Olivia Ohlsun, a biracial sixth grader, said students are segregated at lunch at Haven Middle School. “I see the adults in this room talking about students. We should have more students talking about this,” she said.
Meg Krulee, president of the District 65 Educators’ Council, said she was born in Evanston and raised biracial children. “We are dedicated and committed” to reducing racism. “DEC is all in.”
“Racist comments are symptoms of white supremacy,” said Roger Williams, president of Organization for Positive Action and Leadership. He suggested several ways to counter it in the district, including:
- Teach the AfricanCentered Curriculum in more schools, since we already have a European-centered curriculum.
- Hire more black teachers.
- Stop blaming the victim. The achievement or opportunity gap is a systemic issue. It is not the fault of black parents.
Joaquin Stephenson, director of equity and family/community engagement, outlined ongoing district efforts toward developing an anti-racist culture, including culturally responsive pedagogy and curriculum review, restorative justice practices, new discipline and dress code policies and equity professional development for educators.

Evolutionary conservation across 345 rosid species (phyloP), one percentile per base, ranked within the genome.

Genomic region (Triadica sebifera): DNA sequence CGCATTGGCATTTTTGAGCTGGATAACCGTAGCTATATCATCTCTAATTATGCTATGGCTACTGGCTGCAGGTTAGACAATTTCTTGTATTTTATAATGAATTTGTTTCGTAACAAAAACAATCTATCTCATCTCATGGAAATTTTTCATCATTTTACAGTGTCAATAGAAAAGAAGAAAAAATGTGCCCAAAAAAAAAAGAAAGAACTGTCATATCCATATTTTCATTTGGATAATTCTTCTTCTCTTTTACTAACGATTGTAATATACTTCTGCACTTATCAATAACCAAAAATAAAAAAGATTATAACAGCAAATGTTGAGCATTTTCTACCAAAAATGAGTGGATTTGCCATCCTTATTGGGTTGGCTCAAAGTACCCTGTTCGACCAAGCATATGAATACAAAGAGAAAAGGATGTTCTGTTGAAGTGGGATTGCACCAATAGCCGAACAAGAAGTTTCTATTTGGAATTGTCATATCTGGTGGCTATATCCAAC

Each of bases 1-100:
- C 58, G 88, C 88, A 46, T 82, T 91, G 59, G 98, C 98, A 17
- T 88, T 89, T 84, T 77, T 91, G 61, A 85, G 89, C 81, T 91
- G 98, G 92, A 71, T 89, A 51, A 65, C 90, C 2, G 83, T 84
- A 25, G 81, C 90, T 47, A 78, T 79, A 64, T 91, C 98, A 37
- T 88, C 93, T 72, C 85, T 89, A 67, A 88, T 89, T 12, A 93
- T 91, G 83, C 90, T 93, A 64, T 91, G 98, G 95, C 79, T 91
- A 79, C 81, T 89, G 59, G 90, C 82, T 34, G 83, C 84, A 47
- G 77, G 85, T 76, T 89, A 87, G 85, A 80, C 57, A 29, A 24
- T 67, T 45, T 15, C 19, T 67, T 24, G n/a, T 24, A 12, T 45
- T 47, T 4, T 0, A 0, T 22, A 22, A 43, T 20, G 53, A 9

“We are building capacity for every adult to have conversations about race,” he said, and over 1,000 people have received race-based professional development in Beyond Diversity training, with about 500 remaining.
“Two community-based restorative justice peace circles will be held in February to discuss what the district and communities of Evanston and Skokie can to to prevent racialized events,” he said.
Equity professional development for parents is also occurring. “White kids learn about race through their own experiences,” he said. “Parents’ actions speak louder than words.”
“Developing an anti-racist, anti-hatred school district is a noble goal and affects the schools, community, houses of worship, elected officials, business owners and employers,” said Rev. Michael Nabors, senior pastor at Second Baptist Church. “It falls upon the community to teach an alternative to racism.”
From a discipline perspective, “racial slurs are just as serious as a fight,” said Rebeca Mendoza, board member, urging that racial slurs be recorded and reported. “That will equip us to see the gaps at the schools and provide supports to educators. We’ll know that every school is responding in the same way.”
“How do we know that the training is translating into change in the classroom?” asked board member Candance Chow. “How will we know if things are changing?”
Goren responded that his senior team would meet right after the holidays and confirm plans for moving forward.
“This is an extremely ambitious goal and we will not achieve it all of a sudden,” said Sunith Kartha, president of the school board. “We should put in place more short-term solutions, including a discipline policy that all acts of racial aggression should be addressed.”
“There must be an expectation that these events will be responded to promptly and with empathy,” said Tanyavutti.
“I hope that in 20 years we’re not still talking about it,” said Mendoza. ‘The people of color in Evanston are exhausted.”